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Hi I'm Gary Stringham

I'm an engineer. And I'm a Mormon.

About Me

My degrees are in electrical engineering but I have been writing software and firmware most of my career. In the past few years I have taken on some authoring, training, and consulting in the engineering community. For hobbies, I enjoy music. I play the piano and organ, I was in marching band in high school, I've done ballroom dancing and musicals, and I've been in and lead choirs and barbershop groups. I enjoy solving puzzles such as jigsaw and sudoku, and I enjoy watching movies. I grew up in Utah and have lived in Colorado, New Hampshire, Colombia, Guatemala, El Salvador, Germany, and now Idaho. I have a wife who is my best friend and six children who make me laugh.

Why I am a Mormon

I have to go back about five or six generations before I have an ancestor who was not Mormon. My parents were actively involved in the church and of course raised me in the church. I knew what was expected of me, including that I would go on a mission when I turned 19. So I went, but while I was in the missionary training center before being shipped off to El Salvador, I decided I had better figure out for myself if I believed in all this stuff. I had read the Book of Mormon a few times while growing up but not seriously. So I read it seriously. By time I got to the end, I knew for myself that the Book of Mormon was true. I could now teach others about it with conviction. I didn't have to rely on the fact that my parents, grandparents, and other ancestors believed it. I knew for myself. To this day, thirty years after that experience, I still know the Book of Mormon is true. I have seen the fruits of it in my own life. It has helped me with my family and with my engineering career. I am a Mormon and I will always be one.

How I live my faith

The most obvious way I live my faith is that I go to church every Sunday. It is three hours which consist of the main worship service in the chapel, Sunday school, and then priesthood meeting. The whole family is there and we each attend specific classes according to our age and gender. Since the LDS church has a lay ministry - the bishop has a day job - the rest of us help run things. My wife is a Cub Scout den leader. I'm an organist and president of the Sunday School. I have been a Sunday School teacher, a Boy Scout leader, a choir director, and have had a few other responsibilities. I, like most active priesthood brothers, am assigned two to four families to care for, to watch over, and to visit at least once a month. But I don't live just within the church bubble. I work, I live in a neighborhood, and my children go to school. I try to help make my neighborhood a better place to live. I have organized block parties and am currently the Neighborhood Watch Chair for my subdivision of over 300 homes. What I believe and how I try to behave does not get left behind when I step out of the church bubble. That belief system is what I choose to follow inside and outside of the church context. Even though I am committed to that belief system, I allow others to follow theirs. My life has been enriched by those not of the LDS faith. Among my good and dear friends are a Mexican Catholic, an Indian Hindu, and a German Mormon. Okay, so the German is of the LDS faith. I’ve had very interesting discussions with those of opposing views on politics, social matters, and religion. But I don’t always just sit and talk. If the opportunity presents itself, I try to encourage others to learn and understand the joy I feel, the blessings I have, and the understanding of God’s plan by being a member of the LDS church.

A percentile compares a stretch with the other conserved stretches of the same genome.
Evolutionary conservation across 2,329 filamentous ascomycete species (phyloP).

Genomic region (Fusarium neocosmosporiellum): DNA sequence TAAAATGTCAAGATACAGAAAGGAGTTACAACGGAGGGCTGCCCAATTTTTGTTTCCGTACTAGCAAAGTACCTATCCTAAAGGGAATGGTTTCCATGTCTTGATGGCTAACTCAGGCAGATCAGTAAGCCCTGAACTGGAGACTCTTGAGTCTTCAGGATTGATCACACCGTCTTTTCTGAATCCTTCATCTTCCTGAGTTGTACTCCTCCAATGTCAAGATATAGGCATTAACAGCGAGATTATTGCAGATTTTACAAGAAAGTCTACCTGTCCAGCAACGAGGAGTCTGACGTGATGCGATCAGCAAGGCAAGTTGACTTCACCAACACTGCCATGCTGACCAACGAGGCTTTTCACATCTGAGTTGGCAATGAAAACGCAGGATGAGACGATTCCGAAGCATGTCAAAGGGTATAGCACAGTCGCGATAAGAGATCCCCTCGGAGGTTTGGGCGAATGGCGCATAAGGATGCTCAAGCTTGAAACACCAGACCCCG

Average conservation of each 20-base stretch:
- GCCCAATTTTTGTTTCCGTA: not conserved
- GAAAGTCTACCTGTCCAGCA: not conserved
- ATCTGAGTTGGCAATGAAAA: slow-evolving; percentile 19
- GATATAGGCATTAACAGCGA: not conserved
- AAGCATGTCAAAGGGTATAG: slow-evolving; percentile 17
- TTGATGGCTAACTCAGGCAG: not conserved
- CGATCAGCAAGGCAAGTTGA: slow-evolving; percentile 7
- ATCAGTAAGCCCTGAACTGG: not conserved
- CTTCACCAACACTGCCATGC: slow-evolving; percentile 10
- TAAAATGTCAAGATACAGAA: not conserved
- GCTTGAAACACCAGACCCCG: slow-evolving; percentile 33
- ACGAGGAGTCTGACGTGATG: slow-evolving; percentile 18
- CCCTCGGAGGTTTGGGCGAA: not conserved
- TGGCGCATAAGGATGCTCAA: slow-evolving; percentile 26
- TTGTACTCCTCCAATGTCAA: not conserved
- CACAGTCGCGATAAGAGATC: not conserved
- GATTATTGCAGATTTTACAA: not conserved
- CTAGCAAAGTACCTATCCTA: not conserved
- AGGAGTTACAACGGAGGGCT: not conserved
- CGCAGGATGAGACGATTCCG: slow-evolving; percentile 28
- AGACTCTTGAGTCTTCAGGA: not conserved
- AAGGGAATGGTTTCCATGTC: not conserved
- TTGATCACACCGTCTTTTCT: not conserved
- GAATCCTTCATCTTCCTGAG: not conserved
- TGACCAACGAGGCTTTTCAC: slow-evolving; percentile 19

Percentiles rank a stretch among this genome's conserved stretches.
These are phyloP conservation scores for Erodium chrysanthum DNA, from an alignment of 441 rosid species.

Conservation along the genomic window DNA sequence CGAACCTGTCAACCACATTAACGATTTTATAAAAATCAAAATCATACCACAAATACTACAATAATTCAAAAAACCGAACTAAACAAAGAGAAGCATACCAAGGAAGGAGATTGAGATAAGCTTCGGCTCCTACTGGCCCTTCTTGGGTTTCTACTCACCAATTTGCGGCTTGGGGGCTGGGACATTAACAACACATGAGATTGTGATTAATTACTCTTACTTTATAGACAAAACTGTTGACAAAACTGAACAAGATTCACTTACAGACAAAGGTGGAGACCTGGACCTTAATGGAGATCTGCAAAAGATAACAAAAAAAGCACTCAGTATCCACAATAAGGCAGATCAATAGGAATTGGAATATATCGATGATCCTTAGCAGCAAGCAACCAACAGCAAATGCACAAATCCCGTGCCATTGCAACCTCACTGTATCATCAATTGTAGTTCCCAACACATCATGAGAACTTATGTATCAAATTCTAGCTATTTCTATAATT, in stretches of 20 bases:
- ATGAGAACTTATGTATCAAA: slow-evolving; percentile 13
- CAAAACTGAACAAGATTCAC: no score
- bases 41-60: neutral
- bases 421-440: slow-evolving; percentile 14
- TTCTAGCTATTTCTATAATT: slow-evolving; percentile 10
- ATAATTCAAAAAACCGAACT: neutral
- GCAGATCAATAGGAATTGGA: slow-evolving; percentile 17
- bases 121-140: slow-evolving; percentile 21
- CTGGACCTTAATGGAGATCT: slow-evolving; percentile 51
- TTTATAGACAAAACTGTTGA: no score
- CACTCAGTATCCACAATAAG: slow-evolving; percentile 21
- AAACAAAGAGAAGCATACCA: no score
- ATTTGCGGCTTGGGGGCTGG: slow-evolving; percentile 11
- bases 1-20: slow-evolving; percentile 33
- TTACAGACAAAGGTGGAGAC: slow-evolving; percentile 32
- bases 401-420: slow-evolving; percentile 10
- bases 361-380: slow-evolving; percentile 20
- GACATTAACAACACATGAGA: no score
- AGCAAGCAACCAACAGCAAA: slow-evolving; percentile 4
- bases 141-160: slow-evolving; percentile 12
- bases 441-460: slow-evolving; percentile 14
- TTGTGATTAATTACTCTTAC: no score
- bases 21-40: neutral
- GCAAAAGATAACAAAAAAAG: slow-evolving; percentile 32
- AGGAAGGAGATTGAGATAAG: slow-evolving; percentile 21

Why do Mormons perform baptisms for the dead?

Gary Stringham
To my knowledge, the LDS Church is the only religion that has a way to allow the dead to receive baptism. The Bible says that to get into heaven, one must be baptized. Are those who die without baptism barred forever from heaven? What about the good people in the far-reaches of the earth that have no chance to be baptized before they die? We believe that everybody should have a chance to get into heaven, even if they were Catholic, Protestant, Evangelical, Jewish, Muslim, Hindu, Buddhist, Atheist or of any other belief, while they were alive. But they have to be baptized, either before or after they die. Therefore we perform the baptisms and other ordinances necessary so that they meet the baptism requirement necessary to allow them to get into heaven if they had lived a good life. Since we cannot judge who qualifies or not, we baptize as many as we can. Baptizing a dead person does not make them a Mormon. But at least the baptism requirement is completed should they choose to accept it and if they are worthy to make it to heaven. This principle of allowing us to help our dead ancestors is to me one of the most beautiful aspects of the gospel. I love my ancestors and want to see them in heaven. Show more Show less